The Act clearly states that upon the birth of the child, the commission parents acquire full parental rights over the child in full surrogacy. Although in this instance the surrogate mother is not genetically linked to the baby, it cannot be disputed that a bond of some sort would form between the surrogate and the baby. After all the surrogate mother does carry the baby in her womb for the whole nine or ten months, feeling the baby’s every small movement, nourishing the baby with nutrients from her body and assisting in its development. In AB & another vs Minister of Social Development it was also held that a family cannot be defined with reference to the question whether a genetic link between the parent and the child exists.

Furthermore is section 10 of the Constitution which provides that everyone has inherent dignity and the right to have their dignity respected and protected. This means that no person should be treated merely as instruments or objects of the will of others. On the other hand section 12(2) provides that everyone has the right to bodily and psychological integrity, which includes the right to make decisions concerning reproduction.

From the above analysis it can then be argued that compelling a surrogate mother to hand over the child against her will or even having the courts enforce specific performance in terms of the surrogacy motherhood agreement is unconstitutional as such an order would unduly impact the surrogate mother’s right to dignity and reproductive autonomy.

The surrogate mother’s rights however stand alongside the very important principle of pacta sunt servanda. In Barkhuizen v Napier the Constitutional Court held that the Constitution requires in general that parties should comply with contractual obligations that have been freely and voluntarily undertaken. This consideration is expressed in the maxim pacta sunt servanda, which the Courts have repeatedly noted, gives effect to the central constitutional values of freedom and dignity. Self-autonomy, or the ability to regulate one’s own affairs, even to one’s own detriment, is the very essence of freedom and a vital part of dignity. Ngcobo J in Barkhuizen v Napier further held that the extent to which the contract was freely and voluntarily concluded is clearly a vital factor as it will determine the weight that should be afforded to the values of freedom and dignity.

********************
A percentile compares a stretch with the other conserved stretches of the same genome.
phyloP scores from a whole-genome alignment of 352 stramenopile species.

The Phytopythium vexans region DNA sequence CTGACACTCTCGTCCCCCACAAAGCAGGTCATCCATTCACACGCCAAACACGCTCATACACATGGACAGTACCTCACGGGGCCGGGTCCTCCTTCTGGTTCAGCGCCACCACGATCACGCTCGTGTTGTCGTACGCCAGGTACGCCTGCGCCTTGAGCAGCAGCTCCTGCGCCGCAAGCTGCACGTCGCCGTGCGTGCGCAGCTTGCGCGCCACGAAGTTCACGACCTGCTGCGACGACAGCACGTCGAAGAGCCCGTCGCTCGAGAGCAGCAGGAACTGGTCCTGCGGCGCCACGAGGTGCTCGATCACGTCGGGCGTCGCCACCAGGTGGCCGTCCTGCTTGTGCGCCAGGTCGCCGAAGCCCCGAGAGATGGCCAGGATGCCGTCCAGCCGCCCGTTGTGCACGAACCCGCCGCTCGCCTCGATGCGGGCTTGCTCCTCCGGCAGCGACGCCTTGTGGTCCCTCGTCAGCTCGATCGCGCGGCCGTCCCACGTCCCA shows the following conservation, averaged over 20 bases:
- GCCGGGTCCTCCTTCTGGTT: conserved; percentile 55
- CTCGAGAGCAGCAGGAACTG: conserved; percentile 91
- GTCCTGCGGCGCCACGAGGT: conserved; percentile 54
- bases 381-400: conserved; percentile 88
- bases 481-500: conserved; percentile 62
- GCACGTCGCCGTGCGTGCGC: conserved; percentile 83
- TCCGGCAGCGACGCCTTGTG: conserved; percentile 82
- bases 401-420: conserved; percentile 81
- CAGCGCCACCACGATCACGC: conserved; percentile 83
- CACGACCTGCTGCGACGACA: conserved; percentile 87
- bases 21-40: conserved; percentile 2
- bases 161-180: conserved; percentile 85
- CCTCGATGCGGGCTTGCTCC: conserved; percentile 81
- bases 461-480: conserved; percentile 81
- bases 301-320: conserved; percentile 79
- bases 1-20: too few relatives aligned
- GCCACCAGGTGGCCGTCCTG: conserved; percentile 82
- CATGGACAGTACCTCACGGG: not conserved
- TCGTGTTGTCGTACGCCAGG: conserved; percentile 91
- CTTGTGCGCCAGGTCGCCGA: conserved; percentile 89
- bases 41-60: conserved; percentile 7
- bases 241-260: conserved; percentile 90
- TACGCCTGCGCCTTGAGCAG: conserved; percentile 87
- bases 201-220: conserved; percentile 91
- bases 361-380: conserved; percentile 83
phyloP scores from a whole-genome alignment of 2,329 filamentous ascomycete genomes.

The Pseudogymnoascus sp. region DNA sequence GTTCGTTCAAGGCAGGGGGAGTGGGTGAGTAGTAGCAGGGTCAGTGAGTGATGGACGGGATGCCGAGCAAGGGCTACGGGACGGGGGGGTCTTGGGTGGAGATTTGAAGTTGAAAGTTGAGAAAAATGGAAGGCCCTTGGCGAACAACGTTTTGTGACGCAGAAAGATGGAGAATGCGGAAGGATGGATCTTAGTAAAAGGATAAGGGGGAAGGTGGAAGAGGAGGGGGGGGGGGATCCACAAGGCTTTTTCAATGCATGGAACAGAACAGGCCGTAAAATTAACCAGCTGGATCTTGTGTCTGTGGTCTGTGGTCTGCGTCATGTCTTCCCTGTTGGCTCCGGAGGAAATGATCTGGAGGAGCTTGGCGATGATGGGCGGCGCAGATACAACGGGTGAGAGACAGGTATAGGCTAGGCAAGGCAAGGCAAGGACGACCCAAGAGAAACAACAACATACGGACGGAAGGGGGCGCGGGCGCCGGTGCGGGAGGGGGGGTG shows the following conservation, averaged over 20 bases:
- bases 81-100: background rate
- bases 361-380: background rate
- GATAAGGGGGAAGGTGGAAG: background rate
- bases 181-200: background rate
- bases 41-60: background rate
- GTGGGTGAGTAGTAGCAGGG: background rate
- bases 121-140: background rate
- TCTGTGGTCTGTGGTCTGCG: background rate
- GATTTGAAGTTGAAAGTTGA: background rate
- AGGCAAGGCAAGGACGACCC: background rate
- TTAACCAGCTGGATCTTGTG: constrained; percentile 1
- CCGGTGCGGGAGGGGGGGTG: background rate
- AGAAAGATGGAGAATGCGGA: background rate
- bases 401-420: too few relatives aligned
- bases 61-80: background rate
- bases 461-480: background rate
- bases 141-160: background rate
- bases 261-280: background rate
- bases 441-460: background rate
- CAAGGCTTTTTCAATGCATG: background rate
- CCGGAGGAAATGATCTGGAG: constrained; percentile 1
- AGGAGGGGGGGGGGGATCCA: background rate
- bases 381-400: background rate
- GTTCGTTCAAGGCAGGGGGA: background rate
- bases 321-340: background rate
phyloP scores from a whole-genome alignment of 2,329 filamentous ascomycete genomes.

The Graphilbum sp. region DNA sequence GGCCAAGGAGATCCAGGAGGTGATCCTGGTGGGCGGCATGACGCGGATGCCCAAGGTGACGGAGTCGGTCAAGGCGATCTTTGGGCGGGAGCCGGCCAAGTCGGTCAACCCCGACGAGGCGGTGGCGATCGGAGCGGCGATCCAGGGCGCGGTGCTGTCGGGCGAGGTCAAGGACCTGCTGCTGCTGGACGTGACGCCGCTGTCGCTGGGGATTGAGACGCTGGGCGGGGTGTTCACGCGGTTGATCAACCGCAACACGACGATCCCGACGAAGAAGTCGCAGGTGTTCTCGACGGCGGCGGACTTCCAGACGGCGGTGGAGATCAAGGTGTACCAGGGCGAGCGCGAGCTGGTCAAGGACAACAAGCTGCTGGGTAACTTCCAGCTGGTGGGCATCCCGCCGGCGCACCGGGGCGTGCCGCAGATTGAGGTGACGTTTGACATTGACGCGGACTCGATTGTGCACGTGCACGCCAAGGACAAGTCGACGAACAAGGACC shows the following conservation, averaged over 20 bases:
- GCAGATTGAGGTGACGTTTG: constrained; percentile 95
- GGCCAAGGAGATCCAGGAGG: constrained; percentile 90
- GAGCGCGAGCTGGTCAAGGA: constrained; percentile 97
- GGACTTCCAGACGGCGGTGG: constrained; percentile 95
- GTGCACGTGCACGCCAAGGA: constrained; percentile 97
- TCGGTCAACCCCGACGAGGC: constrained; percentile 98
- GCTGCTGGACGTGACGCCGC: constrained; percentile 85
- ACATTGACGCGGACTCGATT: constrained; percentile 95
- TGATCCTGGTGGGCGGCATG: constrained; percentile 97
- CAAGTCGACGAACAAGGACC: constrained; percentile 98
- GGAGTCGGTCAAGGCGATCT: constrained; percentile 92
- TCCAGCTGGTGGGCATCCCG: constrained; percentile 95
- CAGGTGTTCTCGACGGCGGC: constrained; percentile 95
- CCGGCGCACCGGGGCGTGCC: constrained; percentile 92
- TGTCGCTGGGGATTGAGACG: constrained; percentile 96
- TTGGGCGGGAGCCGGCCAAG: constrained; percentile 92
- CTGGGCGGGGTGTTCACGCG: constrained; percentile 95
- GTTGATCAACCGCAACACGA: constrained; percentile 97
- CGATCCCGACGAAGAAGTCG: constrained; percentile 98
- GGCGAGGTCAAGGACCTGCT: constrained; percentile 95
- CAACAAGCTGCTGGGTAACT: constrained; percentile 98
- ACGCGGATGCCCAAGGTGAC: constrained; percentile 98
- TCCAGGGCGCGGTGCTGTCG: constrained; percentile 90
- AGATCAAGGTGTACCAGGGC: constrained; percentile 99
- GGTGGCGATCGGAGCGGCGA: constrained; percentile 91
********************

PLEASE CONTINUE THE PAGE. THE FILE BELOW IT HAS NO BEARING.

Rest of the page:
The Children’s Act requires that surrogacy agreements be confirmed by the High Court. This is a mechanism put in place so that all parties involved in the surrogacy agreement are protected, the most vulnerable being the surrogate mothers, who could be exploited. The High Court does not confirm a surrogacy agreement unless it is certain that the contract is not of a commercial nature and it is satisfied that the surrogate mother is willing and capable to act in this capacity.

It thus can also be argued that surrogate mothers should be ordered to abide by their own choices in accordance with the principle of pacta sunt servanda. As held in Barkhuizen v Napier, the fact that a contract was entered into freely and voluntarily is a vital factor that should be afforded to the values of freedom and dignity. Surrogate mothers in South Africa enter into a surrogate motherhood agreement on free will ensured by the confirmation component of the agreement.

By Philile Khoza